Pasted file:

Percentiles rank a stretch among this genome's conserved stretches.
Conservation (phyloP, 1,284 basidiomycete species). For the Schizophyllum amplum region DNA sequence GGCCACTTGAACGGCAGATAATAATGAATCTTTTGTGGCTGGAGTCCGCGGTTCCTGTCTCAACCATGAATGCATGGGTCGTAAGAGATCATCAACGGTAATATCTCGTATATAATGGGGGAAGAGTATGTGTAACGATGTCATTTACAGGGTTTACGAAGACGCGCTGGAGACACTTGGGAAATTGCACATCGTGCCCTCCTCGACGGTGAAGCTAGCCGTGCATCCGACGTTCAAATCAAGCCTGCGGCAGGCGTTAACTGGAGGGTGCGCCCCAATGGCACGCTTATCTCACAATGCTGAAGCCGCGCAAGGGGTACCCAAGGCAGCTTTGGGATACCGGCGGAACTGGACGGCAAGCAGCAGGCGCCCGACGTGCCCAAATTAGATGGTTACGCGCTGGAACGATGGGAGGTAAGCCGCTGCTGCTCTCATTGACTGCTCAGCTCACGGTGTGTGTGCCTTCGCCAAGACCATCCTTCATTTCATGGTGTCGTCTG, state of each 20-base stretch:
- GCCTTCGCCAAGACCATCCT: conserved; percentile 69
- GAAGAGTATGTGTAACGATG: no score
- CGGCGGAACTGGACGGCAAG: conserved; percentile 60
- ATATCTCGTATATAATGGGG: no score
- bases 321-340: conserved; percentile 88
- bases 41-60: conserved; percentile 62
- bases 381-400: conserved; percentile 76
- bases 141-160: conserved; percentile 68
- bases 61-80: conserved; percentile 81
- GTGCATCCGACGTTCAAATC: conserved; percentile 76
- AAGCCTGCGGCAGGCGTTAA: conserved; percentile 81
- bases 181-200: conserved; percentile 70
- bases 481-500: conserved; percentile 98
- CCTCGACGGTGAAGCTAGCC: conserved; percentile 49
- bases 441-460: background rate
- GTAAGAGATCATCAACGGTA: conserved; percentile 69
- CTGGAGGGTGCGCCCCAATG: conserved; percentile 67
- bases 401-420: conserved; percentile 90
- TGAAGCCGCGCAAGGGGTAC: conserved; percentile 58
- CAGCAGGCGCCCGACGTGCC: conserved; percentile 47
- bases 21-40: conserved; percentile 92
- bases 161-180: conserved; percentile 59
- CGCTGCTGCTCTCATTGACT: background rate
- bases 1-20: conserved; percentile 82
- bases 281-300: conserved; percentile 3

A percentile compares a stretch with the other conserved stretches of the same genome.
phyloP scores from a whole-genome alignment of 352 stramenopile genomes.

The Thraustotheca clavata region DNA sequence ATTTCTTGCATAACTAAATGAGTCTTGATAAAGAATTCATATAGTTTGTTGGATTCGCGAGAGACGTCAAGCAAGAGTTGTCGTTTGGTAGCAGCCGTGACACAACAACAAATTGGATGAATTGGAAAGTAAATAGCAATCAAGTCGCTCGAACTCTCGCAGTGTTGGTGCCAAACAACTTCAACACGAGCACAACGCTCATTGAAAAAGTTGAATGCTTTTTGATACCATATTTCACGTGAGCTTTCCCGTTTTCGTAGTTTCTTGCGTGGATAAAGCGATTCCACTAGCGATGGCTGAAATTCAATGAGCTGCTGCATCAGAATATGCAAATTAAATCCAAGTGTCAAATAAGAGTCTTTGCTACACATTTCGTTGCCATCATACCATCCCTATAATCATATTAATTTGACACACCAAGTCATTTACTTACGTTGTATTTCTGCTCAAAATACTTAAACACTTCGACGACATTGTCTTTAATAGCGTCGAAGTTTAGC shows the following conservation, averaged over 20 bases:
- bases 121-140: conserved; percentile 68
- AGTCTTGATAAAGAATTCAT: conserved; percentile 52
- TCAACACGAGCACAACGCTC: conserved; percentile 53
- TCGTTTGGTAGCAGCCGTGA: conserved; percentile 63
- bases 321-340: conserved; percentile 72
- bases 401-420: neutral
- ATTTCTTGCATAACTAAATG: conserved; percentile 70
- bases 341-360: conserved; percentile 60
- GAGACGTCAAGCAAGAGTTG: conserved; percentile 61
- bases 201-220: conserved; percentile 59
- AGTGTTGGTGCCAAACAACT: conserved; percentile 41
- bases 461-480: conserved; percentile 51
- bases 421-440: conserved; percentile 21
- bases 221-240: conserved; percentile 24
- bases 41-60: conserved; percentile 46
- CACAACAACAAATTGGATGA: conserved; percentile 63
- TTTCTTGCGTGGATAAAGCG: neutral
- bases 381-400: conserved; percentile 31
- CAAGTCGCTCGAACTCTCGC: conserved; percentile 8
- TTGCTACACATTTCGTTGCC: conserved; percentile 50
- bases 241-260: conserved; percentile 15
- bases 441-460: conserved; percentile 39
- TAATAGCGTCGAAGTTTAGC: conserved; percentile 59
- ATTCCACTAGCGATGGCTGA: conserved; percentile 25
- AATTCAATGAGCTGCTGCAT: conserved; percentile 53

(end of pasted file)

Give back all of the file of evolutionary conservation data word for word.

Percentiles rank a stretch among this genome's conserved stretches.
Conservation (phyloP, 1,284 basidiomycete species). For the Schizophyllum amplum region DNA sequence GGCCACTTGAACGGCAGATAATAATGAATCTTTTGTGGCTGGAGTCCGCGGTTCCTGTCTCAACCATGAATGCATGGGTCGTAAGAGATCATCAACGGTAATATCTCGTATATAATGGGGGAAGAGTATGTGTAACGATGTCATTTACAGGGTTTACGAAGACGCGCTGGAGACACTTGGGAAATTGCACATCGTGCCCTCCTCGACGGTGAAGCTAGCCGTGCATCCGACGTTCAAATCAAGCCTGCGGCAGGCGTTAACTGGAGGGTGCGCCCCAATGGCACGCTTATCTCACAATGCTGAAGCCGCGCAAGGGGTACCCAAGGCAGCTTTGGGATACCGGCGGAACTGGACGGCAAGCAGCAGGCGCCCGACGTGCCCAAATTAGATGGTTACGCGCTGGAACGATGGGAGGTAAGCCGCTGCTGCTCTCATTGACTGCTCAGCTCACGGTGTGTGTGCCTTCGCCAAGACCATCCTTCATTTCATGGTGTCGTCTG, state of each 20-base stretch:
- GCCTTCGCCAAGACCATCCT: conserved; percentile 69
- GAAGAGTATGTGTAACGATG: no score
- CGGCGGAACTGGACGGCAAG: conserved; percentile 60
- ATATCTCGTATATAATGGGG: no score
- bases 321-340: conserved; percentile 88
- bases 41-60: conserved; percentile 62
- bases 381-400: conserved; percentile 76
- bases 141-160: conserved; percentile 68
- bases 61-80: conserved; percentile 81
- GTGCATCCGACGTTCAAATC: conserved; percentile 76
- AAGCCTGCGGCAGGCGTTAA: conserved; percentile 81
- bases 181-200: conserved; percentile 70
- bases 481-500: conserved; percentile 98
- CCTCGACGGTGAAGCTAGCC: conserved; percentile 49
- bases 441-460: background rate
- GTAAGAGATCATCAACGGTA: conserved; percentile 69
- CTGGAGGGTGCGCCCCAATG: conserved; percentile 67
- bases 401-420: conserved; percentile 90
- TGAAGCCGCGCAAGGGGTAC: conserved; percentile 58
- CAGCAGGCGCCCGACGTGCC: conserved; percentile 47
- bases 21-40: conserved; percentile 92
- bases 161-180: conserved; percentile 59
- CGCTGCTGCTCTCATTGACT: background rate
- bases 1-20: conserved; percentile 82
- bases 281-300: conserved; percentile 3

A percentile compares a stretch with the other conserved stretches of the same genome.
phyloP scores from a whole-genome alignment of 352 stramenopile genomes.

The Thraustotheca clavata region DNA sequence ATTTCTTGCATAACTAAATGAGTCTTGATAAAGAATTCATATAGTTTGTTGGATTCGCGAGAGACGTCAAGCAAGAGTTGTCGTTTGGTAGCAGCCGTGACACAACAACAAATTGGATGAATTGGAAAGTAAATAGCAATCAAGTCGCTCGAACTCTCGCAGTGTTGGTGCCAAACAACTTCAACACGAGCACAACGCTCATTGAAAAAGTTGAATGCTTTTTGATACCATATTTCACGTGAGCTTTCCCGTTTTCGTAGTTTCTTGCGTGGATAAAGCGATTCCACTAGCGATGGCTGAAATTCAATGAGCTGCTGCATCAGAATATGCAAATTAAATCCAAGTGTCAAATAAGAGTCTTTGCTACACATTTCGTTGCCATCATACCATCCCTATAATCATATTAATTTGACACACCAAGTCATTTACTTACGTTGTATTTCTGCTCAAAATACTTAAACACTTCGACGACATTGTCTTTAATAGCGTCGAAGTTTAGC shows the following conservation, averaged over 20 bases:
- bases 121-140: conserved; percentile 68
- AGTCTTGATAAAGAATTCAT: conserved; percentile 52
- TCAACACGAGCACAACGCTC: conserved; percentile 53
- TCGTTTGGTAGCAGCCGTGA: conserved; percentile 63
- bases 321-340: conserved; percentile 72
- bases 401-420: neutral
- ATTTCTTGCATAACTAAATG: conserved; percentile 70
- bases 341-360: conserved; percentile 60
- GAGACGTCAAGCAAGAGTTG: conserved; percentile 61
- bases 201-220: conserved; percentile 59
- AGTGTTGGTGCCAAACAACT: conserved; percentile 41
- bases 461-480: conserved; percentile 51
- bases 421-440: conserved; percentile 21
- bases 221-240: conserved; percentile 24
- bases 41-60: conserved; percentile 46
- CACAACAACAAATTGGATGA: conserved; percentile 63
- TTTCTTGCGTGGATAAAGCG: neutral
- bases 381-400: conserved; percentile 31
- CAAGTCGCTCGAACTCTCGC: conserved; percentile 8
- TTGCTACACATTTCGTTGCC: conserved; percentile 50
- bases 241-260: conserved; percentile 15
- bases 441-460: conserved; percentile 39
- TAATAGCGTCGAAGTTTAGC: conserved; percentile 59
- ATTCCACTAGCGATGGCTGA: conserved; percentile 25
- AATTCAATGAGCTGCTGCAT: conserved; percentile 53